Happily, a number of my students also worked at TV Rwanda in their spare time. I could watch their work on the nightly news. We could discuss it. And day-by-day, I began to see things that they could do to improve their product—to create a better newscast—without risking the displeasure of their bosses, who have to be so mindful of politics. I told them that this was vital work: Television news can be—should be—a forum for public dialogue, and Rwanda was in urgent need of as much public dialogue as it could generate. Here are some of the things I told them:
1. “Let me hear more voices, and see more faces, in your news reports. Average people, talking about things that matter to them, in simple language. This is where politics starts. People talking to other people. Make your newscast a more democratic platform.”
2. “Don’t be in such awe of the politicians. Drop the titles, like ‘honorable.’ Ask them tougher questions. Be polite, but politely skeptical. Don’t take everything they say at face value. Ask them, politely, to back up their statements with facts.”
3. “Convince your editors to expand their news agendas. Rwandan domestic news consists almost entirely of press conferences and seminars. The images are boring to the point of catatonia. TV news should not be a government bulletin board, it should be an informed conversation. Take the cameras outside, videotape people where they live and work and play, and tell stories that have a greater social import. Rwanda is full of powerful human stories. Tell these stories. Over time, both your editors, and the politicians who rely on television to ‘get their message out,’ will see that this makes for far more compelling TV news.”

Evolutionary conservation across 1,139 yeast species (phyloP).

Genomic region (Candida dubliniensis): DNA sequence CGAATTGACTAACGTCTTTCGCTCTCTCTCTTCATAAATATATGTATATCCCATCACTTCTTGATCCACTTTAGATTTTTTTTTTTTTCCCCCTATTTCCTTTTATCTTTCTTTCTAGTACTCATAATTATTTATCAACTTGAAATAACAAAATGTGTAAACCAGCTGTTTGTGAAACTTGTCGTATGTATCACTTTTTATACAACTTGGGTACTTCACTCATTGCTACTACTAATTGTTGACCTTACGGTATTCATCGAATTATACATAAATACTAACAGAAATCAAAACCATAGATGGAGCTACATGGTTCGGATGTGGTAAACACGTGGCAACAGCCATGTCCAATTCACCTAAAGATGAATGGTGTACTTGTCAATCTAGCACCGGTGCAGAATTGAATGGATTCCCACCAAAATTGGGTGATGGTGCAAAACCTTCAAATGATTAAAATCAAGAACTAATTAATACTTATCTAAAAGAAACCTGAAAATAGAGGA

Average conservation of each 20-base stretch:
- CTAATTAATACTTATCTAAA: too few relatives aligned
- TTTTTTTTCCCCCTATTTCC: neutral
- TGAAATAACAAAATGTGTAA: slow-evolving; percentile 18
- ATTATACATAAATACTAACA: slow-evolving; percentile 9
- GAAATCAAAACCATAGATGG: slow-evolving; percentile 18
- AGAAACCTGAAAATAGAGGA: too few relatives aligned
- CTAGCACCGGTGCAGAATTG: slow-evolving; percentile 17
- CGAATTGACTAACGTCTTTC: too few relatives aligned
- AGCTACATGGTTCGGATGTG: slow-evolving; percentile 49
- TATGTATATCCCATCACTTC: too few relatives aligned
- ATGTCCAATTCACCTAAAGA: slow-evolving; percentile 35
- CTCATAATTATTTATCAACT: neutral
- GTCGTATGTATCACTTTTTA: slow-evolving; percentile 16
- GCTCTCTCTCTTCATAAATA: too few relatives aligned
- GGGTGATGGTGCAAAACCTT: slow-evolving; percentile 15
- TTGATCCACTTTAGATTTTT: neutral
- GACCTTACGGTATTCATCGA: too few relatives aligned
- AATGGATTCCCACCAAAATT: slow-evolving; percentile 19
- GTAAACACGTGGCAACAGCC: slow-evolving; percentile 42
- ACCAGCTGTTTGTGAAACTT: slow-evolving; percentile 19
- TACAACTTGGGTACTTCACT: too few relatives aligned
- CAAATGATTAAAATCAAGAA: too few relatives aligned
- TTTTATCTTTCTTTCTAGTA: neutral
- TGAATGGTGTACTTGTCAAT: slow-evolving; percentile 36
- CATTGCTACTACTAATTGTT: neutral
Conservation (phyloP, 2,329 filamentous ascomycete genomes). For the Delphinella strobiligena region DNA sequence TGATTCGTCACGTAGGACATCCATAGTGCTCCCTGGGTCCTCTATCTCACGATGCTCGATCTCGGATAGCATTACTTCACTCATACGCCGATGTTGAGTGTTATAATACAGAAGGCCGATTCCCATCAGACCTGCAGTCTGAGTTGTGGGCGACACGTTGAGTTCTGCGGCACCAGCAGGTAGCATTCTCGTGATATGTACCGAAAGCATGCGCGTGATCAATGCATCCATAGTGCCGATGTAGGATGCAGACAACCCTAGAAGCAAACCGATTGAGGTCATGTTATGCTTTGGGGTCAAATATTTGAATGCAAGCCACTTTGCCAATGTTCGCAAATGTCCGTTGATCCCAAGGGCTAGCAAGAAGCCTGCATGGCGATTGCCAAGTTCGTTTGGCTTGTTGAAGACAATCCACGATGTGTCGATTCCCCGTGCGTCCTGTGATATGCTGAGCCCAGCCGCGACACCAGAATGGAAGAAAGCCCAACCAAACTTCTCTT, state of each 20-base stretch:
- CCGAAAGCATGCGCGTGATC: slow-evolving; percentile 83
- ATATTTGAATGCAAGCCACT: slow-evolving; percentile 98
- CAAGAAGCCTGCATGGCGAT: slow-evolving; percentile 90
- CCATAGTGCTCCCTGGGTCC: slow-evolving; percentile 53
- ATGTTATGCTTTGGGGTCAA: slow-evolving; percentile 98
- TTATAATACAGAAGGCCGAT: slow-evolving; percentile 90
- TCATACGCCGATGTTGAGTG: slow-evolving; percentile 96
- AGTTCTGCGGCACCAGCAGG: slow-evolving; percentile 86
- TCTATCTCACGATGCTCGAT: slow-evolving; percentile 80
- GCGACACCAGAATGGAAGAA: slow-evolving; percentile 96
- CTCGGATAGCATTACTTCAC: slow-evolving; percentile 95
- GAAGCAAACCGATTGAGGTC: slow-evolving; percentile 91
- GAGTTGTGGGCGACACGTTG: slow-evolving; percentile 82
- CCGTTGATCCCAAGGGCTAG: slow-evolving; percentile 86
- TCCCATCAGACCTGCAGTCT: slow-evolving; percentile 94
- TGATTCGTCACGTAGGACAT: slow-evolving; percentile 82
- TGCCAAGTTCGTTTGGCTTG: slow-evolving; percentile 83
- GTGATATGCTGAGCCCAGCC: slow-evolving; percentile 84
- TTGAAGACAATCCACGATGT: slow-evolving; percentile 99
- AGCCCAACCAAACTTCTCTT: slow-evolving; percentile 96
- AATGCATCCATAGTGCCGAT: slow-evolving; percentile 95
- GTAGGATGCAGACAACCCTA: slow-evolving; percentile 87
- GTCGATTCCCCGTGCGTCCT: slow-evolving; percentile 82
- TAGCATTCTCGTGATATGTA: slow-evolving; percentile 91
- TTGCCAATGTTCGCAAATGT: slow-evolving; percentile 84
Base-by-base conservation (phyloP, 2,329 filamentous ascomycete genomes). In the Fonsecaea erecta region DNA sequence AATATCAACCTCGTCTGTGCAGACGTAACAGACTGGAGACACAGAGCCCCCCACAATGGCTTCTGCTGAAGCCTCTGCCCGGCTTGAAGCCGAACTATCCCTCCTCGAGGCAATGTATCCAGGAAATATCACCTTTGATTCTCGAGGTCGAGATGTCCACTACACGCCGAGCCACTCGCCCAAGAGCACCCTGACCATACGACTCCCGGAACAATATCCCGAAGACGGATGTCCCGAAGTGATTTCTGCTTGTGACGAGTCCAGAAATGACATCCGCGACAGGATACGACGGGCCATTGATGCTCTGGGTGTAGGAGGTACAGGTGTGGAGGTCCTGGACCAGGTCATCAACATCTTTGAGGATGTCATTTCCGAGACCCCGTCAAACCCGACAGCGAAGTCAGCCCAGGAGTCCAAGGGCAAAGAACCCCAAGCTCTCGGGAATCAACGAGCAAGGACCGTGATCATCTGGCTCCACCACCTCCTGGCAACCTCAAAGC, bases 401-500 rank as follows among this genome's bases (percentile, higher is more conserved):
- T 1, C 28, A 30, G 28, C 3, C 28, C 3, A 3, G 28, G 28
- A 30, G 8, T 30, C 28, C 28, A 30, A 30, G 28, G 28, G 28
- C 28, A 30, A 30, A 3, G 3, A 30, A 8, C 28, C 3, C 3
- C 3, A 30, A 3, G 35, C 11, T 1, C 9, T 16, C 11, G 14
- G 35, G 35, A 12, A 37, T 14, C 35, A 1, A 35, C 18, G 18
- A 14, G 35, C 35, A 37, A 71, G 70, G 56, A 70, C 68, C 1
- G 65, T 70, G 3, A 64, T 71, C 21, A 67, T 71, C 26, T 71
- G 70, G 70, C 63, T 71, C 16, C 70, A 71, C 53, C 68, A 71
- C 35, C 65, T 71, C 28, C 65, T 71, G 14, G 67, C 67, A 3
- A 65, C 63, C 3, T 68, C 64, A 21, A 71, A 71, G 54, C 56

4. “In your writing, try to simplify, and try to stay away from bureaucratic jargon. You are professionals. Don’t parrot press releases. You are not publicists. You are journalists trained to think critically. Let that be reflected in the language and the scope of your reporting.”
5. “Let me hear more people talk, especially in close-up. I want to see their eyes, glance into their souls. And don’t paraphrase them. Don’t put your narration over video of their lips moving. Give them voice, even if it’s in an unfamiliar language. That’s how you get authenticity.”
6. “You, the reporters, are the agents of change. This change does not have to be confrontational. These things I’m talking about are not subversive, they’re common sense. So tactfully convince your bosses, convince officials, heck, tell the president, that it is in everyone’s interest to develop a more watchable, balanced and independent news media. It will be more work for you, but ultimately, much more satisfying. And it’s an exciting enterprise: you’ll be pioneers.”